EU Withdrawal Bill

Last night a majority of MPs, from across the Conservative, Labour, and DUP parties and two Independents voted for an amended EU Withdrawal Bill. A couple of weeks ago, a majority of MPs voted against the original version of this bill.  

Over the last two weeks a huge amount of work has been done to find the common ground in Parliament. The EU and the PM quite rightly said to Parliament, “we know what you don’t agree upon, so tell us what you do”. The amendment to the EU Withdrawal Agreement is about finding a different way of guaranteeing that we honour the Belfast and Good Friday agreements – the so called “backstop”. Those agreements are about honouring our commitments in securing peace in Ireland and Northern Ireland. 

So what happens next? The PM will spend the next two weeks negotiating with the EU with the aim of bringing back to Parliament a final version of the EU Withdrawal Agreement. 

In the meantime, much good work continues on a wide range of important policies that matter to us all. Last week I held one of my regular meetings with the NFU and local farmers. We discussed the Immigration Bill and the Agriculture Bill that are currently working their way through Parliament.  

On Friday, the government launched an ambitious new strategy to clean up our air – which includes a commitment to support farmers’ efforts to tackle air pollution. 

Agriculture is responsible for 88% of UK emissions of ammonia gas which can travel long distances, be damaging to the environment, and combine with other pollutants to form fine Particulate Matter (PM) pollution, which is harmful to human health. 

The measures set out in the Clean Air Strategy will help cut the costs of air pollution to society by £1.7 billion every year by 2020, rising to £5.3 billion every year from 2030.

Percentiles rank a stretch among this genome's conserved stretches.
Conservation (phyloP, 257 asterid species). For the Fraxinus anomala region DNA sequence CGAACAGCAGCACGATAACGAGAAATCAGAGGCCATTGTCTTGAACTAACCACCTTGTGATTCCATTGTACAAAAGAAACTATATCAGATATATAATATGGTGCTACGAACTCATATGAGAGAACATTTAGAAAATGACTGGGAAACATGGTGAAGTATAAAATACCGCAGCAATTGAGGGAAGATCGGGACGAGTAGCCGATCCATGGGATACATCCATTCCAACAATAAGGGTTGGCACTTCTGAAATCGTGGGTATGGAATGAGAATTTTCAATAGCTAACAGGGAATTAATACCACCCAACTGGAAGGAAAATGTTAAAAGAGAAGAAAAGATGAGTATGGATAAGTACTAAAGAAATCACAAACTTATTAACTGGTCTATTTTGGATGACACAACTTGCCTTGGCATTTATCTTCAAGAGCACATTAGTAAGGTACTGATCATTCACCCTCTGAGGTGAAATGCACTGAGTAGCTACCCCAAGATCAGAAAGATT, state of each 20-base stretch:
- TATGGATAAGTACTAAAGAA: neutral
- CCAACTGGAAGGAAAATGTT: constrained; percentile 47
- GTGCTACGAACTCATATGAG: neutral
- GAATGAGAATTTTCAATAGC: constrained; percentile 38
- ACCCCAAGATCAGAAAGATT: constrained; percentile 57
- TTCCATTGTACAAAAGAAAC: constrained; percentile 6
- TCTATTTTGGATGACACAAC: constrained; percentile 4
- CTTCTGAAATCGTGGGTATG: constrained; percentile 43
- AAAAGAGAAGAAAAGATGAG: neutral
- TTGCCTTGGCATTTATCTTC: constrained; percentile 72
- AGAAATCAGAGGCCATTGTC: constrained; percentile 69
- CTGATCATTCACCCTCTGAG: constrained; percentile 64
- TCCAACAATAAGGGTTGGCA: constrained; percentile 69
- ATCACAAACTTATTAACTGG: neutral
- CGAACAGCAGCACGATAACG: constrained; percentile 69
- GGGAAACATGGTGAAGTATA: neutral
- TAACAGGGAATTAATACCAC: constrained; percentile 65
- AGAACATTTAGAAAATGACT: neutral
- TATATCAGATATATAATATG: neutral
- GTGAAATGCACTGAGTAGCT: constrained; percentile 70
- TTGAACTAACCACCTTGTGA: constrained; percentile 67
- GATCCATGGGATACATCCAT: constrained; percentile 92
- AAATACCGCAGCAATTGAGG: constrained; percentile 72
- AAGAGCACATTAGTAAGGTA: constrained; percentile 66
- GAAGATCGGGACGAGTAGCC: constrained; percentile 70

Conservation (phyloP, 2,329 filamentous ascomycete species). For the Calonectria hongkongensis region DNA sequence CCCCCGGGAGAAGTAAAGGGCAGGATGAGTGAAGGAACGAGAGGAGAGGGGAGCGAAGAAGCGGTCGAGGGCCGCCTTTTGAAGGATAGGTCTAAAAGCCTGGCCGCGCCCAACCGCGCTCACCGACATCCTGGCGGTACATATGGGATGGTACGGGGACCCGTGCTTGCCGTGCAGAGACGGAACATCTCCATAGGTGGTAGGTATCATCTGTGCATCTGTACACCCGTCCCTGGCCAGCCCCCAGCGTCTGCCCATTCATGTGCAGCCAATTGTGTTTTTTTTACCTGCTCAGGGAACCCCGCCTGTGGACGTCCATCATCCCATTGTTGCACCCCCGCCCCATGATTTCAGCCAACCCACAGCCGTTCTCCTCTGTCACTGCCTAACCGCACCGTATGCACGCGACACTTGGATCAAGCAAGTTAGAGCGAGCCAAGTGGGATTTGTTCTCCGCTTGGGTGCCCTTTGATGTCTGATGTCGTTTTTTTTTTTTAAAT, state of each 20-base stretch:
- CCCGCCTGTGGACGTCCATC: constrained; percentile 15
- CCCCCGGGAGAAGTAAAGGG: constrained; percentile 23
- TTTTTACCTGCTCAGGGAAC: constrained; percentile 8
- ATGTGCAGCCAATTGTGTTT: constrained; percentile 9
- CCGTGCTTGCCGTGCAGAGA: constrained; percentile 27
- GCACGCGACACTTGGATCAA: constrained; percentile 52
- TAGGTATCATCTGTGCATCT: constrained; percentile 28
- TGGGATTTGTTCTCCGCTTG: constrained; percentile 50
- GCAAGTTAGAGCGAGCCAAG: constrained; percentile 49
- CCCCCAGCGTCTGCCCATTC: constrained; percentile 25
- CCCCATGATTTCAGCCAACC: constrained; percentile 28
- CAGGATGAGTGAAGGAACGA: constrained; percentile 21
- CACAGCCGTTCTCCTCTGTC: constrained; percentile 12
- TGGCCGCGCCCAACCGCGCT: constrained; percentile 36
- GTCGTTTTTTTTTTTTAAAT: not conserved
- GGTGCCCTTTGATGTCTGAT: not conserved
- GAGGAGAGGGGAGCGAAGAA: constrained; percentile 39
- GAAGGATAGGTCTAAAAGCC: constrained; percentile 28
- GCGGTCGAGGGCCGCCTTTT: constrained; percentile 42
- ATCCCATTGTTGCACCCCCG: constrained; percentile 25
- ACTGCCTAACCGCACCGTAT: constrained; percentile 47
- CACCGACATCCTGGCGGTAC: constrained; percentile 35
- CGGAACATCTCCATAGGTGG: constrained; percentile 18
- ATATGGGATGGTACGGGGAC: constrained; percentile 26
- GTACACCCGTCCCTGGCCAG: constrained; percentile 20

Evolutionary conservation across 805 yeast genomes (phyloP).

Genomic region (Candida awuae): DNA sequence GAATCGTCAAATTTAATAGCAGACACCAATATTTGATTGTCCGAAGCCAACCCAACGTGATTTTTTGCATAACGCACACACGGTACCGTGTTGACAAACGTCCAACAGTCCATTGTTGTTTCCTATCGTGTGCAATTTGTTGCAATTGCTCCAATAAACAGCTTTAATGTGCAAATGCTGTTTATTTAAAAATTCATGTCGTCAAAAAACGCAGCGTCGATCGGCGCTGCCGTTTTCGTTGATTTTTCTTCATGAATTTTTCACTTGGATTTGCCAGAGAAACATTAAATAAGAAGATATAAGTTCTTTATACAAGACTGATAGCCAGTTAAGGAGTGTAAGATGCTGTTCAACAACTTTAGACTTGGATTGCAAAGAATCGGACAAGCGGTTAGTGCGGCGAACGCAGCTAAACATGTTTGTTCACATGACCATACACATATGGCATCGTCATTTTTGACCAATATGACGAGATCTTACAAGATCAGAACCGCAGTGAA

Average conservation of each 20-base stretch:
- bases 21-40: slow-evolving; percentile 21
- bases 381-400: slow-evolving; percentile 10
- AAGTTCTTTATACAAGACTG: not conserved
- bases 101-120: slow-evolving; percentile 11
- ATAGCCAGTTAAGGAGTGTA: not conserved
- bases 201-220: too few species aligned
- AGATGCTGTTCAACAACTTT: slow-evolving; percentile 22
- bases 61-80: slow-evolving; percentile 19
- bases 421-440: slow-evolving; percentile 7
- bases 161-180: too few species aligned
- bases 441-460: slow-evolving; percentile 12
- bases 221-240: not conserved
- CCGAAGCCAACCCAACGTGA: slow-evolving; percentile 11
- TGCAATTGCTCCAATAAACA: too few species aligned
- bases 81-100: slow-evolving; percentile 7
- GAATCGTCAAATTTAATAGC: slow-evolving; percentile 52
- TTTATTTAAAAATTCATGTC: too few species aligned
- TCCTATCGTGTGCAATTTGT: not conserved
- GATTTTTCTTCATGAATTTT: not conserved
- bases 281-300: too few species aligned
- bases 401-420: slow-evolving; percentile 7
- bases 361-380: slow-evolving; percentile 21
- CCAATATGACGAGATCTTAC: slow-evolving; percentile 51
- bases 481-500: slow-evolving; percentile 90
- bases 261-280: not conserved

Under the new strategy the government will provide farmers with support to invest in infrastructure and equipment to reduce emissions and will work with industry to encourage low emission, holistic farming techniques. 

Funding has been available through the Countryside Productivity Scheme to help farmers purchase manure management equipment including low-emission spreaders and the scheme is due to run again in 2019.  

Funding is also available through the Countryside Stewardship Scheme for slurry tank and lagoon covers for farmers in priority water catchments. 

In September 2018 the government launched a new £3 million programme through the Catchment Sensitive Farming (CSF) partnership to fund a team of specialists who work with farmers and landowners in priority areas to provide training events, tailored advice, individual farm visits and support with grant applications. 

Our Agriculture Bill already sets out how future financial support for the farming sector will be focussed on delivering improvements to the environment. We propose that a future environmental land management system should fund targeted action to protect habitats impacted by ammonia. Natural England are already examining options to improve the effectiveness of schemes for mitigating ammonia emissions in protecting these habitats. 

First published in the West Briton 31/01/18

Ensuring Devolution Works for Cornwall

Cornwall was the first county to sign a devolution deal with central government, giving Cornwall Council, NHS Kernow and the Local Enterprise Partnership greater control over how our taxes are spent and our local public services are run. The deal is a great opportunity to improve the health and well-being being of people in Cornwall, as well as grow our economy sustainably. The questions are how we can use the deal to our best advantage and, in relation to issues like climate resilience and extreme weather, whether Cornwall has the answers to its own problems. 

We already know that Cornwall’s green economy is strong: it has been a pioneer of low carbon technology and renewable energy development and is home to some of the UK’s most striking natural landscapes. So, developing our green economy will be central to our plans. As a result of the deal, locally shaped investment and support opportunities are now available for low carbon businesses and social enterprises in Cornwall. 

Exeter University, based at Tremough, has mapped the natural capital value of the land in Cornwall and at a workshop I organised with the Green Alliance we discussed how this information could be used in Cornwall Council’s planning decisions.  

The Duchy has many high-quality food and drink producers that are a key part of our sustainable growth plans, so making the right decisions about land use will be vital. We need the land to produce food, generate energy as well as space for homes, business and recreation, while protecting the ecosystems and natural environment we all value.